I watch people for a living.
Sometimes I talk to them, other times I don’t. I’d like to think that what I learn makes the world a better place, but you never really know. The ethnographer Bronislaw Malinowski ended his classic work Argonauts of the Western Pacific by reminding us that:
“The Science of Man, in its most refined and deepest version should lead us to such knowledge and to tolerance and generosity, based on the understanding of other men’s point of view.”
I am a Scientist of Man. Wait. No, that’s not right. Let me try that again. I’m a sociologist. Hmm. That’s not quite it either. What do I do? What am I? For that matter, is what I do ultimately who I am?
When you learn from people for a living, the lines between your work life and personal life aren’t just blurred, they disappear. I’m not sure what/who I am anymore – I’ve been hired, first and foremost, as an ethnographer, but the fact that I don’t study exotic cultures (well, not usually anyway) just confuses people.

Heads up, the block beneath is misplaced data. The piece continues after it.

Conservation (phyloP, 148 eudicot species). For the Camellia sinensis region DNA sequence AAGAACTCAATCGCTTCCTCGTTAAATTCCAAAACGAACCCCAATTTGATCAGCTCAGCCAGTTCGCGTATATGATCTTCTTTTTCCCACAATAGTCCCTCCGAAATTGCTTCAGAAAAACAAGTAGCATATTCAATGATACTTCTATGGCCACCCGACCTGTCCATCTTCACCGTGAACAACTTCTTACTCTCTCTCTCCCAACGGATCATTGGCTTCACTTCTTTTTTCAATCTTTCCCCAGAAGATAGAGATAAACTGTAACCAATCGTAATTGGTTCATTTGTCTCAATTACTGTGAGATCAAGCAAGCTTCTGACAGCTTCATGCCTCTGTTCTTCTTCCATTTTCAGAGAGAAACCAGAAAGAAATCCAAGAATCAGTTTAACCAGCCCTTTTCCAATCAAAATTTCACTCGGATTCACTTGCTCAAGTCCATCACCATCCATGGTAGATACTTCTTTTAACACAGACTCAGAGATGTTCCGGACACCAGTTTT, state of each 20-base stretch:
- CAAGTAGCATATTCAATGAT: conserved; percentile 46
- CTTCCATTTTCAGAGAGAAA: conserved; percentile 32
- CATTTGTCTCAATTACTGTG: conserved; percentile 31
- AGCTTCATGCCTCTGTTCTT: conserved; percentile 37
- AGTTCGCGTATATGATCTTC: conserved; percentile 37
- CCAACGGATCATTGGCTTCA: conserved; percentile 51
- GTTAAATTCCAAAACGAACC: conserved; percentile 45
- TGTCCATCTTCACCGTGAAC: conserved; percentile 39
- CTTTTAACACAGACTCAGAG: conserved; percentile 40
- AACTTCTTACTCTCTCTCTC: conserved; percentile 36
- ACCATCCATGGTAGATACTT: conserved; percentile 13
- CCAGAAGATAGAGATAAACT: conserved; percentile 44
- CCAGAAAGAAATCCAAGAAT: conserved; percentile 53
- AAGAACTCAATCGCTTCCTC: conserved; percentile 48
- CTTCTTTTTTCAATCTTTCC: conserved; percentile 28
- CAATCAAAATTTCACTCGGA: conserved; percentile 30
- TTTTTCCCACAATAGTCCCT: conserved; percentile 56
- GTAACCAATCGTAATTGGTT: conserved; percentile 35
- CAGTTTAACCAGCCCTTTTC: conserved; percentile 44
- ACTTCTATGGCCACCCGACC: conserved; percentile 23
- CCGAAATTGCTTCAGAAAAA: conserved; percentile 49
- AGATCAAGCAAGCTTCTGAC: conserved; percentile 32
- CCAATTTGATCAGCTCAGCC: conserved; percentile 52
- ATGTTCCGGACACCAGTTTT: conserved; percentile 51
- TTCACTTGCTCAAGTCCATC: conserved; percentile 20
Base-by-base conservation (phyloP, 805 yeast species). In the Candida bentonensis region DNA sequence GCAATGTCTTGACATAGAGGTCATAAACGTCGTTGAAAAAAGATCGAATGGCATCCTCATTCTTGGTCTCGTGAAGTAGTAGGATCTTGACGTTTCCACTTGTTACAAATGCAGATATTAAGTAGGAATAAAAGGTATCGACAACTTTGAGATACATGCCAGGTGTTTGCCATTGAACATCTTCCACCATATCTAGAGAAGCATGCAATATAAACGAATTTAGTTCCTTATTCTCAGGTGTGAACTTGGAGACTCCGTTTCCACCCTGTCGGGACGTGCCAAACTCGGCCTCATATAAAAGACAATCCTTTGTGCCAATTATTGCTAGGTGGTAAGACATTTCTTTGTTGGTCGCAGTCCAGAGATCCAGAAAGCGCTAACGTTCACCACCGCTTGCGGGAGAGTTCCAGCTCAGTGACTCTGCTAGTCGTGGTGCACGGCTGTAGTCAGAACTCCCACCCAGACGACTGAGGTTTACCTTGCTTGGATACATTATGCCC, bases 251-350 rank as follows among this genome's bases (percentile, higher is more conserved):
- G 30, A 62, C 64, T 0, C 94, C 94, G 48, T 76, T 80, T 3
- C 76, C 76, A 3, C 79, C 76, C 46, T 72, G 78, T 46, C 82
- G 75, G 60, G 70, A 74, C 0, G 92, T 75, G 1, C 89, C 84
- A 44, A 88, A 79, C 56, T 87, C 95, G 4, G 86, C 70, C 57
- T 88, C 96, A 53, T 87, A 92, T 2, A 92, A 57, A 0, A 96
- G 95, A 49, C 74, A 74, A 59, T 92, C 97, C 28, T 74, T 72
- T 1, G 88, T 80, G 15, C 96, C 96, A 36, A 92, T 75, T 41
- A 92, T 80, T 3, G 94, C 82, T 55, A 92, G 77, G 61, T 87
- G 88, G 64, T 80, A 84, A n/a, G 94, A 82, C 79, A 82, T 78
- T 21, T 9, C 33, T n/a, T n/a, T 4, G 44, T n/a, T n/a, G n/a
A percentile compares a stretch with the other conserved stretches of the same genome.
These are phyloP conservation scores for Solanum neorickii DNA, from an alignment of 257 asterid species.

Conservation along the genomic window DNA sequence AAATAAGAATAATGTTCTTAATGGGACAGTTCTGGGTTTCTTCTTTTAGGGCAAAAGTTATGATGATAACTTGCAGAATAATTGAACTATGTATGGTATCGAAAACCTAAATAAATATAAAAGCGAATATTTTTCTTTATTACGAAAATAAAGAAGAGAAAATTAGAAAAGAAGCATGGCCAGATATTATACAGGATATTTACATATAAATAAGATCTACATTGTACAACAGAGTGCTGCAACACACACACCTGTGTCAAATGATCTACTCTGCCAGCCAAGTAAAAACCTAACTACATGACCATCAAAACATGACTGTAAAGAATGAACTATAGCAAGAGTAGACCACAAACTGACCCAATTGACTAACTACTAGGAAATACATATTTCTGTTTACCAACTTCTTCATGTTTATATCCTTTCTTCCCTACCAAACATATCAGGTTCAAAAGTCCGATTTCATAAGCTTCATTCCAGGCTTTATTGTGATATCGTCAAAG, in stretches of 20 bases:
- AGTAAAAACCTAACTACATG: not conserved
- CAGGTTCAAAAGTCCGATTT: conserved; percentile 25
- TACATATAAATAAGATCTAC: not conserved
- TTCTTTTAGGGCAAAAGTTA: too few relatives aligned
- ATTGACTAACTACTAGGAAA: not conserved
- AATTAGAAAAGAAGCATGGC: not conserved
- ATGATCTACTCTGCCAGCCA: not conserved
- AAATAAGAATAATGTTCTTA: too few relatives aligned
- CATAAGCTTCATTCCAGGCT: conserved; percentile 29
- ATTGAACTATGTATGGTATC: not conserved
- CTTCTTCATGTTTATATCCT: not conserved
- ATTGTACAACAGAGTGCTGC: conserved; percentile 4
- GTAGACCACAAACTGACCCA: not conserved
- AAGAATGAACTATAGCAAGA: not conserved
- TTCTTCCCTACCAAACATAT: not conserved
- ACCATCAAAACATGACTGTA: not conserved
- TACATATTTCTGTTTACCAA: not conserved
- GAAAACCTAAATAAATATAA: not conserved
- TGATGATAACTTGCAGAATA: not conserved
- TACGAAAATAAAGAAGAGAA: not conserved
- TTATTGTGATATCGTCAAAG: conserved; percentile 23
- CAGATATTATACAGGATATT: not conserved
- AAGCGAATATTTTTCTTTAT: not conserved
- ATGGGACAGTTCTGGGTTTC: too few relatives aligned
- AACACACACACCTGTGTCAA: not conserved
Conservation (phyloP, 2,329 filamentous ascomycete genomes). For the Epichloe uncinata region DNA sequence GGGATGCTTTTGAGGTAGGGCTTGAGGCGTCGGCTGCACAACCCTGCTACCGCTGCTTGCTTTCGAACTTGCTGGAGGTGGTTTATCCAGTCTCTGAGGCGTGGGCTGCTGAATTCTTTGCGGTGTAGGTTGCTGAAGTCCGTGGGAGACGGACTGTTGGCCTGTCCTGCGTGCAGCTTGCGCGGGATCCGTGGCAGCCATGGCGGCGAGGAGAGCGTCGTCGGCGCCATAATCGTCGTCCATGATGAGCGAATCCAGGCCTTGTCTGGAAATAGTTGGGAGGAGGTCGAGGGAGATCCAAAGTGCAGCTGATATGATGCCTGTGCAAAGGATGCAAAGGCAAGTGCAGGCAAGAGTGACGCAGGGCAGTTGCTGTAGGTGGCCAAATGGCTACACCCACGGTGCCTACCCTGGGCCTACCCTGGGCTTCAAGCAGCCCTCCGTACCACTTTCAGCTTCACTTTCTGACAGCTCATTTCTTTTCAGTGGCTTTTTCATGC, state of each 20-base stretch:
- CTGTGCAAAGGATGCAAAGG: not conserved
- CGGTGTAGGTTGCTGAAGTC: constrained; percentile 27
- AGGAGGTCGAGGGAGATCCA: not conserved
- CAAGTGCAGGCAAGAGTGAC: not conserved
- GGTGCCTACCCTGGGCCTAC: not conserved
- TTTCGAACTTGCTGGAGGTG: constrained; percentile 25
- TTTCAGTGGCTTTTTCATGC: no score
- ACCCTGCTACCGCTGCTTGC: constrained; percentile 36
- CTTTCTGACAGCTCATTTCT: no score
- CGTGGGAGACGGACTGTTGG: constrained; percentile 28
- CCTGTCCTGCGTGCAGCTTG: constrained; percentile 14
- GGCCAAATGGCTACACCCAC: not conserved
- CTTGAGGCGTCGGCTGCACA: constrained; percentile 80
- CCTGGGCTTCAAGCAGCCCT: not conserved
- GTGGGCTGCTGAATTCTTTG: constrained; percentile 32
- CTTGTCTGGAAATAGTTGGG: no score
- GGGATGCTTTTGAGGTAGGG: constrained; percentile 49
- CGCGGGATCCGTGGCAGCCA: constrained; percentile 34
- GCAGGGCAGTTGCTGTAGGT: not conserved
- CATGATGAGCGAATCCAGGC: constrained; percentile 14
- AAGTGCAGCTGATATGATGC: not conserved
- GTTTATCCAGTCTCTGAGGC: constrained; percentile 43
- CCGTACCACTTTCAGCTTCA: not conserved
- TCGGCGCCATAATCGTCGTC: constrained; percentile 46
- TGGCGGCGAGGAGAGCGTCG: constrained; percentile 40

I’ve been paid to be a sociologist, an anthropologist, a brand strategist, an adjunct professor, a behavioral analyst, a videographer, a photographer, a social science strategist, a consumer insights researcher, an ideation facilitator, and a writer. Whatever the job title has been, the goal has been to innovate. To glean insights from everyday life and share them with other people who use my work to change the world, based on an understanding of other men’s (and women’s) point of view. I am a storyteller, with a vision.
Maybe I am a Scientist of (Hu)Man after all. Maybe it really is that simple.
Creepy? Or cool? Let’s explore and see what we find…